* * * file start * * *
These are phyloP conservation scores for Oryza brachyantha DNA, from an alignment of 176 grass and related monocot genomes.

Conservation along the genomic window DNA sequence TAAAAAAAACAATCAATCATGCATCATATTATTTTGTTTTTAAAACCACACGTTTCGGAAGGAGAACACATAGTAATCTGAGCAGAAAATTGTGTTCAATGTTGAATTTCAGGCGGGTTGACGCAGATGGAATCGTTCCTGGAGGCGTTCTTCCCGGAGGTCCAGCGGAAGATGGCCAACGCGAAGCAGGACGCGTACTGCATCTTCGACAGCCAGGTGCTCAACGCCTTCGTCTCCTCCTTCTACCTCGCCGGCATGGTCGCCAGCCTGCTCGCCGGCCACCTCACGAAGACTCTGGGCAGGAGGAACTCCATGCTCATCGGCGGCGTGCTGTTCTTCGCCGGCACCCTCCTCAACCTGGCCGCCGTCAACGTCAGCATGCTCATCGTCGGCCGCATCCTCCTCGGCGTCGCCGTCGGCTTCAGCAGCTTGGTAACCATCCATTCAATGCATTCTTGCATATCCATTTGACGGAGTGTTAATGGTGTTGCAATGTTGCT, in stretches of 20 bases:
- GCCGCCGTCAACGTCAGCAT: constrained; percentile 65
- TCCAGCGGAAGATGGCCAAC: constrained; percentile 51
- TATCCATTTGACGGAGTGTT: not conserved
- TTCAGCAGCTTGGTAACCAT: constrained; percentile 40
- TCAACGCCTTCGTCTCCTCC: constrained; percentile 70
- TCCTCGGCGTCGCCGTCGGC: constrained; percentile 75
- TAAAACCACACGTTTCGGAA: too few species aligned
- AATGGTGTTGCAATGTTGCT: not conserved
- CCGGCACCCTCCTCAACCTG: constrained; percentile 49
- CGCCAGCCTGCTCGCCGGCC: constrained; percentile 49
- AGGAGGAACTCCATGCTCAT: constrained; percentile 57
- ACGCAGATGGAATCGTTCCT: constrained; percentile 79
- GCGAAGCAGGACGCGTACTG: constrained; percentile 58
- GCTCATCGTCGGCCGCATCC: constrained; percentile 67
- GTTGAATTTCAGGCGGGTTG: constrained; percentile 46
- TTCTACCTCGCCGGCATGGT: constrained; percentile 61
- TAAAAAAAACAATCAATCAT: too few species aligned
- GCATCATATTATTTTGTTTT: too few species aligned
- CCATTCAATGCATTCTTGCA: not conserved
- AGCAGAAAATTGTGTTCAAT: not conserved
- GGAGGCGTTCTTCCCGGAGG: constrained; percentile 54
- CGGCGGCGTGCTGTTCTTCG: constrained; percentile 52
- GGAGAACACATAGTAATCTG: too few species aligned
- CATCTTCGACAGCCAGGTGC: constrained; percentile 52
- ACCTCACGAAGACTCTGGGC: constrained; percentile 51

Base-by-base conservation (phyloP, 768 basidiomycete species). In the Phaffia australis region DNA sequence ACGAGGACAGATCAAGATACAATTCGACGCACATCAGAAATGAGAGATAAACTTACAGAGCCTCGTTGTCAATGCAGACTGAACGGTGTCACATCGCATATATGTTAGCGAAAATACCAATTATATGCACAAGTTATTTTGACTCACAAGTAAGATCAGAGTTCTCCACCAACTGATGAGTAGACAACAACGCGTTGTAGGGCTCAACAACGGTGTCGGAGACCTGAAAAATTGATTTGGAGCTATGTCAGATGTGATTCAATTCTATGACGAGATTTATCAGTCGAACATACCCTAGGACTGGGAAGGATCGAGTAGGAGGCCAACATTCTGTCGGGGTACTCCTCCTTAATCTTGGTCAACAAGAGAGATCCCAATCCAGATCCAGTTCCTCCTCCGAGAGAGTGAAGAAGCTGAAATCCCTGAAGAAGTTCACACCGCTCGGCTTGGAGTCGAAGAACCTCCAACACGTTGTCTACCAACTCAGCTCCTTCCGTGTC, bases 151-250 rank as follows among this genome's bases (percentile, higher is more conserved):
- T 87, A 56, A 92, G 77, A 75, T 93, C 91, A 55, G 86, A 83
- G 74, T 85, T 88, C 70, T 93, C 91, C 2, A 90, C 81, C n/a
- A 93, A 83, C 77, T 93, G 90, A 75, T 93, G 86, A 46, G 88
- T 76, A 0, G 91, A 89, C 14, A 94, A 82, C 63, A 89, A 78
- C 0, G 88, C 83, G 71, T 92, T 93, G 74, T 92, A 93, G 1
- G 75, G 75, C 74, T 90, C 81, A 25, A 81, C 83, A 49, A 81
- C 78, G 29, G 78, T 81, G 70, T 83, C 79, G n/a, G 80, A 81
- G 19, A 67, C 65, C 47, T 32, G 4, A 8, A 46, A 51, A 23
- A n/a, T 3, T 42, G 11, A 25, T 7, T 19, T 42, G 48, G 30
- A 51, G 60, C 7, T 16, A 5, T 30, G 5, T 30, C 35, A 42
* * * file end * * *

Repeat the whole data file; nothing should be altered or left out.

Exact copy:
These are phyloP conservation scores for Oryza brachyantha DNA, from an alignment of 176 grass and related monocot genomes.

Conservation along the genomic window DNA sequence TAAAAAAAACAATCAATCATGCATCATATTATTTTGTTTTTAAAACCACACGTTTCGGAAGGAGAACACATAGTAATCTGAGCAGAAAATTGTGTTCAATGTTGAATTTCAGGCGGGTTGACGCAGATGGAATCGTTCCTGGAGGCGTTCTTCCCGGAGGTCCAGCGGAAGATGGCCAACGCGAAGCAGGACGCGTACTGCATCTTCGACAGCCAGGTGCTCAACGCCTTCGTCTCCTCCTTCTACCTCGCCGGCATGGTCGCCAGCCTGCTCGCCGGCCACCTCACGAAGACTCTGGGCAGGAGGAACTCCATGCTCATCGGCGGCGTGCTGTTCTTCGCCGGCACCCTCCTCAACCTGGCCGCCGTCAACGTCAGCATGCTCATCGTCGGCCGCATCCTCCTCGGCGTCGCCGTCGGCTTCAGCAGCTTGGTAACCATCCATTCAATGCATTCTTGCATATCCATTTGACGGAGTGTTAATGGTGTTGCAATGTTGCT, in stretches of 20 bases:
- GCCGCCGTCAACGTCAGCAT: constrained; percentile 65
- TCCAGCGGAAGATGGCCAAC: constrained; percentile 51
- TATCCATTTGACGGAGTGTT: not conserved
- TTCAGCAGCTTGGTAACCAT: constrained; percentile 40
- TCAACGCCTTCGTCTCCTCC: constrained; percentile 70
- TCCTCGGCGTCGCCGTCGGC: constrained; percentile 75
- TAAAACCACACGTTTCGGAA: too few species aligned
- AATGGTGTTGCAATGTTGCT: not conserved
- CCGGCACCCTCCTCAACCTG: constrained; percentile 49
- CGCCAGCCTGCTCGCCGGCC: constrained; percentile 49
- AGGAGGAACTCCATGCTCAT: constrained; percentile 57
- ACGCAGATGGAATCGTTCCT: constrained; percentile 79
- GCGAAGCAGGACGCGTACTG: constrained; percentile 58
- GCTCATCGTCGGCCGCATCC: constrained; percentile 67
- GTTGAATTTCAGGCGGGTTG: constrained; percentile 46
- TTCTACCTCGCCGGCATGGT: constrained; percentile 61
- TAAAAAAAACAATCAATCAT: too few species aligned
- GCATCATATTATTTTGTTTT: too few species aligned
- CCATTCAATGCATTCTTGCA: not conserved
- AGCAGAAAATTGTGTTCAAT: not conserved
- GGAGGCGTTCTTCCCGGAGG: constrained; percentile 54
- CGGCGGCGTGCTGTTCTTCG: constrained; percentile 52
- GGAGAACACATAGTAATCTG: too few species aligned
- CATCTTCGACAGCCAGGTGC: constrained; percentile 52
- ACCTCACGAAGACTCTGGGC: constrained; percentile 51

Base-by-base conservation (phyloP, 768 basidiomycete species). In the Phaffia australis region DNA sequence ACGAGGACAGATCAAGATACAATTCGACGCACATCAGAAATGAGAGATAAACTTACAGAGCCTCGTTGTCAATGCAGACTGAACGGTGTCACATCGCATATATGTTAGCGAAAATACCAATTATATGCACAAGTTATTTTGACTCACAAGTAAGATCAGAGTTCTCCACCAACTGATGAGTAGACAACAACGCGTTGTAGGGCTCAACAACGGTGTCGGAGACCTGAAAAATTGATTTGGAGCTATGTCAGATGTGATTCAATTCTATGACGAGATTTATCAGTCGAACATACCCTAGGACTGGGAAGGATCGAGTAGGAGGCCAACATTCTGTCGGGGTACTCCTCCTTAATCTTGGTCAACAAGAGAGATCCCAATCCAGATCCAGTTCCTCCTCCGAGAGAGTGAAGAAGCTGAAATCCCTGAAGAAGTTCACACCGCTCGGCTTGGAGTCGAAGAACCTCCAACACGTTGTCTACCAACTCAGCTCCTTCCGTGTC, bases 151-250 rank as follows among this genome's bases (percentile, higher is more conserved):
- T 87, A 56, A 92, G 77, A 75, T 93, C 91, A 55, G 86, A 83
- G 74, T 85, T 88, C 70, T 93, C 91, C 2, A 90, C 81, C n/a
- A 93, A 83, C 77, T 93, G 90, A 75, T 93, G 86, A 46, G 88
- T 76, A 0, G 91, A 89, C 14, A 94, A 82, C 63, A 89, A 78
- C 0, G 88, C 83, G 71, T 92, T 93, G 74, T 92, A 93, G 1
- G 75, G 75, C 74, T 90, C 81, A 25, A 81, C 83, A 49, A 81
- C 78, G 29, G 78, T 81, G 70, T 83, C 79, G n/a, G 80, A 81
- G 19, A 67, C 65, C 47, T 32, G 4, A 8, A 46, A 51, A 23
- A n/a, T 3, T 42, G 11, A 25, T 7, T 19, T 42, G 48, G 30
- A 51, G 60, C 7, T 16, A 5, T 30, G 5, T 30, C 35, A 42